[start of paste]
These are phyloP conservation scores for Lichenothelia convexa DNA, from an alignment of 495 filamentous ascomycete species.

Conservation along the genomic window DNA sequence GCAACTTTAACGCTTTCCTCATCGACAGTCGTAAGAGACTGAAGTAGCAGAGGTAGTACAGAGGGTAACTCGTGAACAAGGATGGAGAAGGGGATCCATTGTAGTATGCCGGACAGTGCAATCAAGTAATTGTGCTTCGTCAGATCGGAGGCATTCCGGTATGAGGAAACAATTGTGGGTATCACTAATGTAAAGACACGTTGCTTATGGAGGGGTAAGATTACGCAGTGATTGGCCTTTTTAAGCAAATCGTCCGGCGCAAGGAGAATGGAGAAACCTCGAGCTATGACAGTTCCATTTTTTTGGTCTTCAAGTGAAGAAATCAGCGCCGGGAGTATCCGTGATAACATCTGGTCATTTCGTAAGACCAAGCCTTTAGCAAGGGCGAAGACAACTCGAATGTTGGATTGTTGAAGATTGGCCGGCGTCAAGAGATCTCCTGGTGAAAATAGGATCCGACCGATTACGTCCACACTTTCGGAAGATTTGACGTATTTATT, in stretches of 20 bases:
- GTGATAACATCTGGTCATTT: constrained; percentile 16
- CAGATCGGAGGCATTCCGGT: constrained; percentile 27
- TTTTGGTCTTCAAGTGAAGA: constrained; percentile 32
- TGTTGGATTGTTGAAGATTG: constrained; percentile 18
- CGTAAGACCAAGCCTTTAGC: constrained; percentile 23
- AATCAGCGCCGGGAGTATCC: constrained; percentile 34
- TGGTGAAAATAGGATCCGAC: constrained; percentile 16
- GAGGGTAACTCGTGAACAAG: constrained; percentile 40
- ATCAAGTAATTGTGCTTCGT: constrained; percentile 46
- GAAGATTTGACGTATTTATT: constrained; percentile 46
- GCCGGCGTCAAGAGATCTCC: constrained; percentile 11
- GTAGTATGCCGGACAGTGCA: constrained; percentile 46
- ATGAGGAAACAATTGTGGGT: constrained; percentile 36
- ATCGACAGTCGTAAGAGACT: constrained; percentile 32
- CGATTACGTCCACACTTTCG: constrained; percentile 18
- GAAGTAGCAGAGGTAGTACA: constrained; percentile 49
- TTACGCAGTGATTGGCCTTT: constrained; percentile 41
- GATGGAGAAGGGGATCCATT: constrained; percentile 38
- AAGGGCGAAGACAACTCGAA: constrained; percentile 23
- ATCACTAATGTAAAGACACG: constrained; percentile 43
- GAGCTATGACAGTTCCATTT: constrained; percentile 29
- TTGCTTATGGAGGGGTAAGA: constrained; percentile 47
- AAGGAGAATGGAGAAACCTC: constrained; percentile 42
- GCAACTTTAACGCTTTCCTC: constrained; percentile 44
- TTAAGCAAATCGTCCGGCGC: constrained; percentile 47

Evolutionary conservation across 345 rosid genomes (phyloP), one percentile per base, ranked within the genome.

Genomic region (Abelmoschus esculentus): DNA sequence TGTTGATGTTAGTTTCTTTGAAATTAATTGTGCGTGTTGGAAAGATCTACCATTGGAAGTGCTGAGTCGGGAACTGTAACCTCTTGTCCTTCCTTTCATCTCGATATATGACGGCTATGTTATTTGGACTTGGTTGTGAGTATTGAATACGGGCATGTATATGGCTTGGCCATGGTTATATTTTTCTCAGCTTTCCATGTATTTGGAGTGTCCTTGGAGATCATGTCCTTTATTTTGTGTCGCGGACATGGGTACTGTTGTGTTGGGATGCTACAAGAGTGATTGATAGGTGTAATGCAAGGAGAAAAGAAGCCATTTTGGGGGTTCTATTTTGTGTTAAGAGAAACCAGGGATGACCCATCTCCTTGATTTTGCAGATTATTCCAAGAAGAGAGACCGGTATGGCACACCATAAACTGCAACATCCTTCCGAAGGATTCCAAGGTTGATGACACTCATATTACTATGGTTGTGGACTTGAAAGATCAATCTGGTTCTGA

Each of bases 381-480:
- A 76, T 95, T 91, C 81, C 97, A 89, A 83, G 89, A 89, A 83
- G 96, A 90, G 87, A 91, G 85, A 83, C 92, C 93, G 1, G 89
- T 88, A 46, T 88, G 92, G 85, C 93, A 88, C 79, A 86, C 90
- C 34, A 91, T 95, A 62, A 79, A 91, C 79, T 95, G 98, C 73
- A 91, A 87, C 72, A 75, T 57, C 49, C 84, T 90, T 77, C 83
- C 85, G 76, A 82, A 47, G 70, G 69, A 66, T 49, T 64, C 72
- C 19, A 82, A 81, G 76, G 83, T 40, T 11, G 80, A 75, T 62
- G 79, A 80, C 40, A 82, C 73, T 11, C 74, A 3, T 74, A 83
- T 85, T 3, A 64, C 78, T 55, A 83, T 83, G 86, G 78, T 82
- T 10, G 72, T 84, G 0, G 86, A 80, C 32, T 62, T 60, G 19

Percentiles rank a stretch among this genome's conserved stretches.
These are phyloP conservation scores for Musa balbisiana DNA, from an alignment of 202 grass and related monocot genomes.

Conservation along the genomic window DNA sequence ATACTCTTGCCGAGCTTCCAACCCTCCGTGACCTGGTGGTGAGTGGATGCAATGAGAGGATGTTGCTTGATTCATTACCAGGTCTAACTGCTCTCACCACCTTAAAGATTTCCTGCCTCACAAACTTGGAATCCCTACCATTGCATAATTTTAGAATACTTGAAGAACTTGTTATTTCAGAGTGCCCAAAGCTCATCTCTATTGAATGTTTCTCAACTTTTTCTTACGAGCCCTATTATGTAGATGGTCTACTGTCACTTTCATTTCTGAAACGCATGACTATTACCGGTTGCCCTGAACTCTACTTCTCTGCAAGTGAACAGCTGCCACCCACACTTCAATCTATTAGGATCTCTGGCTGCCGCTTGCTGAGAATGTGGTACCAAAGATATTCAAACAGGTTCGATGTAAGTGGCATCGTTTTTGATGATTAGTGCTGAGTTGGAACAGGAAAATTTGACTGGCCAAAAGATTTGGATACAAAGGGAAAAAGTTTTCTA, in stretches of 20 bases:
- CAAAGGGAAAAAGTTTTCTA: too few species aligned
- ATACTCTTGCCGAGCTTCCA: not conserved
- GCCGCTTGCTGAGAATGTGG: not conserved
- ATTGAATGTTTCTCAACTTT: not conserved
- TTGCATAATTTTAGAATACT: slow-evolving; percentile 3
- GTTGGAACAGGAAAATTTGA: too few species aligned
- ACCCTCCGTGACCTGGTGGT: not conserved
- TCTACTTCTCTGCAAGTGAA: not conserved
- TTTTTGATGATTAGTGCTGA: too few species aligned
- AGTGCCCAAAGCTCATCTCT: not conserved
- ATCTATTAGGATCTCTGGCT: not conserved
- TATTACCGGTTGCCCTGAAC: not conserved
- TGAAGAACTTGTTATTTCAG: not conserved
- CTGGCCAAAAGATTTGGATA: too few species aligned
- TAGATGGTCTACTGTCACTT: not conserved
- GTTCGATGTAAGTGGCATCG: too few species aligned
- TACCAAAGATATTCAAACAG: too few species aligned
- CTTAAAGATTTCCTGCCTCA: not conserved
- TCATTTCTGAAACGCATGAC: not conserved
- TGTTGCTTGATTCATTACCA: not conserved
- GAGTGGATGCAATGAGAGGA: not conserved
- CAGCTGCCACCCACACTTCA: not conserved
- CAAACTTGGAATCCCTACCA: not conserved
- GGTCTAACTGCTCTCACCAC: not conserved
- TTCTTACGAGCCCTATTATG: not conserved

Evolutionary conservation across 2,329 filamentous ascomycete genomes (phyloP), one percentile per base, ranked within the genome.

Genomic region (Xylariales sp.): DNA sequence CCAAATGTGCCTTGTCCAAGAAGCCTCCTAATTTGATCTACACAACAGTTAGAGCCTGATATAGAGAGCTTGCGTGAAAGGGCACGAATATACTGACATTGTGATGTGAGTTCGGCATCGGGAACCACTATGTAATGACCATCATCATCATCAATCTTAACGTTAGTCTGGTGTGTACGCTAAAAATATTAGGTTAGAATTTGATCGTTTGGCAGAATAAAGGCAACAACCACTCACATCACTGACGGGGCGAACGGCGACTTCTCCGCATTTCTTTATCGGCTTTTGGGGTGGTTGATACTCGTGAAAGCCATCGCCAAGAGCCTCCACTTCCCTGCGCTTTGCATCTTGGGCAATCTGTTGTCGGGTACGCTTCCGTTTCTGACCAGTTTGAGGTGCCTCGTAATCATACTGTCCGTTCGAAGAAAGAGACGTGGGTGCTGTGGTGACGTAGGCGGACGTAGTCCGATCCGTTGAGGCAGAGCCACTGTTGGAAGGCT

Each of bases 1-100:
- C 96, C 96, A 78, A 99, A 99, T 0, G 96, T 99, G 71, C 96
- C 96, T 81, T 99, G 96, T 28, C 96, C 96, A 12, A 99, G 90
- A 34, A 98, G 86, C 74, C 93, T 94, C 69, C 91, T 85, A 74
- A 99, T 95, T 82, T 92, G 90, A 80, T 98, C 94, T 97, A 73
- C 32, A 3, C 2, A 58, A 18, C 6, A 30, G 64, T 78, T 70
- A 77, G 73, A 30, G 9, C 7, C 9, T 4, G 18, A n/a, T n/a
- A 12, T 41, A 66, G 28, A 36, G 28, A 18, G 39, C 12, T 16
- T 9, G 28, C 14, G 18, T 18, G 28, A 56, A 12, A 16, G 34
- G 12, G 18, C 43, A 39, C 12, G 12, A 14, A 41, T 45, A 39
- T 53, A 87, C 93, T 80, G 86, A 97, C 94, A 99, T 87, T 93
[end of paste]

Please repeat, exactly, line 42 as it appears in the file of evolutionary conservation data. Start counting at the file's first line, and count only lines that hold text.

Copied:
These are phyloP conservation scores for Musa balbisiana DNA, from an alignment of 202 grass and related monocot genomes.